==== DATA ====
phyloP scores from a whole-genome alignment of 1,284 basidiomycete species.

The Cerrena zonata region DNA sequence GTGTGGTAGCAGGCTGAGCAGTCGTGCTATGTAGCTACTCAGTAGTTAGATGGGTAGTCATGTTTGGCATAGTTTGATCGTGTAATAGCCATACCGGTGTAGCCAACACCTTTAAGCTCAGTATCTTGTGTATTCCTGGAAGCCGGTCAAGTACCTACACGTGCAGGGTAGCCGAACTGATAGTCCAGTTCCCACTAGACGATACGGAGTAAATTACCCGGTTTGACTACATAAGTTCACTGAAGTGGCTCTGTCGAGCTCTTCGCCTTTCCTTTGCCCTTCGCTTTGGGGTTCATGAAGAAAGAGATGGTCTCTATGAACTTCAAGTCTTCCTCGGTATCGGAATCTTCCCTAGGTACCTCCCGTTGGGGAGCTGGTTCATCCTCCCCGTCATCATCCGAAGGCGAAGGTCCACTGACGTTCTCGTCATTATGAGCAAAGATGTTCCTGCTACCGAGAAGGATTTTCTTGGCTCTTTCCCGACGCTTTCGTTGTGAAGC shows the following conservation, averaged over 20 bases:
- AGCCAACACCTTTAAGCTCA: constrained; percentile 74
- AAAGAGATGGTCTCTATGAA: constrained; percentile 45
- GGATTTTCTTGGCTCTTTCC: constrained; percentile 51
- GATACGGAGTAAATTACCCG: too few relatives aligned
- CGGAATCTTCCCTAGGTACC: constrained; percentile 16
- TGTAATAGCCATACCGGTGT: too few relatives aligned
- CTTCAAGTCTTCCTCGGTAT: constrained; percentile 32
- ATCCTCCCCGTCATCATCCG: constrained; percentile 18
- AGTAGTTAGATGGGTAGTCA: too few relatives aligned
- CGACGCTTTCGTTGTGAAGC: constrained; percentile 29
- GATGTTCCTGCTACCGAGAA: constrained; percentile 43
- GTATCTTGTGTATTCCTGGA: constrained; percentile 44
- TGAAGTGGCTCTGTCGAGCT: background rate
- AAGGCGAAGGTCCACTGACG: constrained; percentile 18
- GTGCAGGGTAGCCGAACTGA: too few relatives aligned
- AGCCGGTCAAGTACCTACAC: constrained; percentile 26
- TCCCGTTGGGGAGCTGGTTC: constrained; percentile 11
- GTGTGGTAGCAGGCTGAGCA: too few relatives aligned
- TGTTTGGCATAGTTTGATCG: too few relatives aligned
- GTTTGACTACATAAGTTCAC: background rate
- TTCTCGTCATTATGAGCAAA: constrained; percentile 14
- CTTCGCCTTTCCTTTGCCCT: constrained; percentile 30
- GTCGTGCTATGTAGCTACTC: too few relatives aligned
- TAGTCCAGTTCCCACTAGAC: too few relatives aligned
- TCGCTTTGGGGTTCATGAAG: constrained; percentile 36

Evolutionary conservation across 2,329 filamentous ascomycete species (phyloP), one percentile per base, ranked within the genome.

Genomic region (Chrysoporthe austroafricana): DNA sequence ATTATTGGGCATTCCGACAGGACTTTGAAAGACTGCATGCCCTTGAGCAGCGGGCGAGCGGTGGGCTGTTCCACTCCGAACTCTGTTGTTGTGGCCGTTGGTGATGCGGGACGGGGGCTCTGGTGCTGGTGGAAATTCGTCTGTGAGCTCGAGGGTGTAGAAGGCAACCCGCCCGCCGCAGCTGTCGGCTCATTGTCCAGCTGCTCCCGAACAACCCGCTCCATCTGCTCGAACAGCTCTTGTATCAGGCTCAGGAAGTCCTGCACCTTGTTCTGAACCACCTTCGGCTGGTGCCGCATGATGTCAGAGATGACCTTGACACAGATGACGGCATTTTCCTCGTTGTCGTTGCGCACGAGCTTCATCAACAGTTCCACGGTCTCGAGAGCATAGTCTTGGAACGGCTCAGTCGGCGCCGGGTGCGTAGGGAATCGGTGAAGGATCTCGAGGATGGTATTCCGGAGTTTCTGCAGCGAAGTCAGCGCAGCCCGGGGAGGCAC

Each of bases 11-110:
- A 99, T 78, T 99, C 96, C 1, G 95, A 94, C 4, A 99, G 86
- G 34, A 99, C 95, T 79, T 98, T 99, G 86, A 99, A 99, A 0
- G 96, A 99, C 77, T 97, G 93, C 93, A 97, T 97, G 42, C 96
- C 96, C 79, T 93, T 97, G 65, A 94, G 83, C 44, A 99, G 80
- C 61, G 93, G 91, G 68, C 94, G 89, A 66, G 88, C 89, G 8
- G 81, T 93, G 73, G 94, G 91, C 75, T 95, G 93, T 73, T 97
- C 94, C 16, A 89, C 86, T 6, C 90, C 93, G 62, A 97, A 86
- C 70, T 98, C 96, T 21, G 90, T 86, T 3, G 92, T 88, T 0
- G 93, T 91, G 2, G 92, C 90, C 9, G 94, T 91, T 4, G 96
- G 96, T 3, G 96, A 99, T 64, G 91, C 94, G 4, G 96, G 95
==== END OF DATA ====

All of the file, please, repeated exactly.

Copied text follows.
phyloP scores from a whole-genome alignment of 1,284 basidiomycete species.

The Cerrena zonata region DNA sequence GTGTGGTAGCAGGCTGAGCAGTCGTGCTATGTAGCTACTCAGTAGTTAGATGGGTAGTCATGTTTGGCATAGTTTGATCGTGTAATAGCCATACCGGTGTAGCCAACACCTTTAAGCTCAGTATCTTGTGTATTCCTGGAAGCCGGTCAAGTACCTACACGTGCAGGGTAGCCGAACTGATAGTCCAGTTCCCACTAGACGATACGGAGTAAATTACCCGGTTTGACTACATAAGTTCACTGAAGTGGCTCTGTCGAGCTCTTCGCCTTTCCTTTGCCCTTCGCTTTGGGGTTCATGAAGAAAGAGATGGTCTCTATGAACTTCAAGTCTTCCTCGGTATCGGAATCTTCCCTAGGTACCTCCCGTTGGGGAGCTGGTTCATCCTCCCCGTCATCATCCGAAGGCGAAGGTCCACTGACGTTCTCGTCATTATGAGCAAAGATGTTCCTGCTACCGAGAAGGATTTTCTTGGCTCTTTCCCGACGCTTTCGTTGTGAAGC shows the following conservation, averaged over 20 bases:
- AGCCAACACCTTTAAGCTCA: constrained; percentile 74
- AAAGAGATGGTCTCTATGAA: constrained; percentile 45
- GGATTTTCTTGGCTCTTTCC: constrained; percentile 51
- GATACGGAGTAAATTACCCG: too few relatives aligned
- CGGAATCTTCCCTAGGTACC: constrained; percentile 16
- TGTAATAGCCATACCGGTGT: too few relatives aligned
- CTTCAAGTCTTCCTCGGTAT: constrained; percentile 32
- ATCCTCCCCGTCATCATCCG: constrained; percentile 18
- AGTAGTTAGATGGGTAGTCA: too few relatives aligned
- CGACGCTTTCGTTGTGAAGC: constrained; percentile 29
- GATGTTCCTGCTACCGAGAA: constrained; percentile 43
- GTATCTTGTGTATTCCTGGA: constrained; percentile 44
- TGAAGTGGCTCTGTCGAGCT: background rate
- AAGGCGAAGGTCCACTGACG: constrained; percentile 18
- GTGCAGGGTAGCCGAACTGA: too few relatives aligned
- AGCCGGTCAAGTACCTACAC: constrained; percentile 26
- TCCCGTTGGGGAGCTGGTTC: constrained; percentile 11
- GTGTGGTAGCAGGCTGAGCA: too few relatives aligned
- TGTTTGGCATAGTTTGATCG: too few relatives aligned
- GTTTGACTACATAAGTTCAC: background rate
- TTCTCGTCATTATGAGCAAA: constrained; percentile 14
- CTTCGCCTTTCCTTTGCCCT: constrained; percentile 30
- GTCGTGCTATGTAGCTACTC: too few relatives aligned
- TAGTCCAGTTCCCACTAGAC: too few relatives aligned
- TCGCTTTGGGGTTCATGAAG: constrained; percentile 36

Evolutionary conservation across 2,329 filamentous ascomycete species (phyloP), one percentile per base, ranked within the genome.

Genomic region (Chrysoporthe austroafricana): DNA sequence ATTATTGGGCATTCCGACAGGACTTTGAAAGACTGCATGCCCTTGAGCAGCGGGCGAGCGGTGGGCTGTTCCACTCCGAACTCTGTTGTTGTGGCCGTTGGTGATGCGGGACGGGGGCTCTGGTGCTGGTGGAAATTCGTCTGTGAGCTCGAGGGTGTAGAAGGCAACCCGCCCGCCGCAGCTGTCGGCTCATTGTCCAGCTGCTCCCGAACAACCCGCTCCATCTGCTCGAACAGCTCTTGTATCAGGCTCAGGAAGTCCTGCACCTTGTTCTGAACCACCTTCGGCTGGTGCCGCATGATGTCAGAGATGACCTTGACACAGATGACGGCATTTTCCTCGTTGTCGTTGCGCACGAGCTTCATCAACAGTTCCACGGTCTCGAGAGCATAGTCTTGGAACGGCTCAGTCGGCGCCGGGTGCGTAGGGAATCGGTGAAGGATCTCGAGGATGGTATTCCGGAGTTTCTGCAGCGAAGTCAGCGCAGCCCGGGGAGGCAC

Each of bases 11-110:
- A 99, T 78, T 99, C 96, C 1, G 95, A 94, C 4, A 99, G 86
- G 34, A 99, C 95, T 79, T 98, T 99, G 86, A 99, A 99, A 0
- G 96, A 99, C 77, T 97, G 93, C 93, A 97, T 97, G 42, C 96
- C 96, C 79, T 93, T 97, G 65, A 94, G 83, C 44, A 99, G 80
- C 61, G 93, G 91, G 68, C 94, G 89, A 66, G 88, C 89, G 8
- G 81, T 93, G 73, G 94, G 91, C 75, T 95, G 93, T 73, T 97
- C 94, C 16, A 89, C 86, T 6, C 90, C 93, G 62, A 97, A 86
- C 70, T 98, C 96, T 21, G 90, T 86, T 3, G 92, T 88, T 0
- G 93, T 91, G 2, G 92, C 90, C 9, G 94, T 91, T 4, G 96
- G 96, T 3, G 96, A 99, T 64, G 91, C 94, G 4, G 96, G 95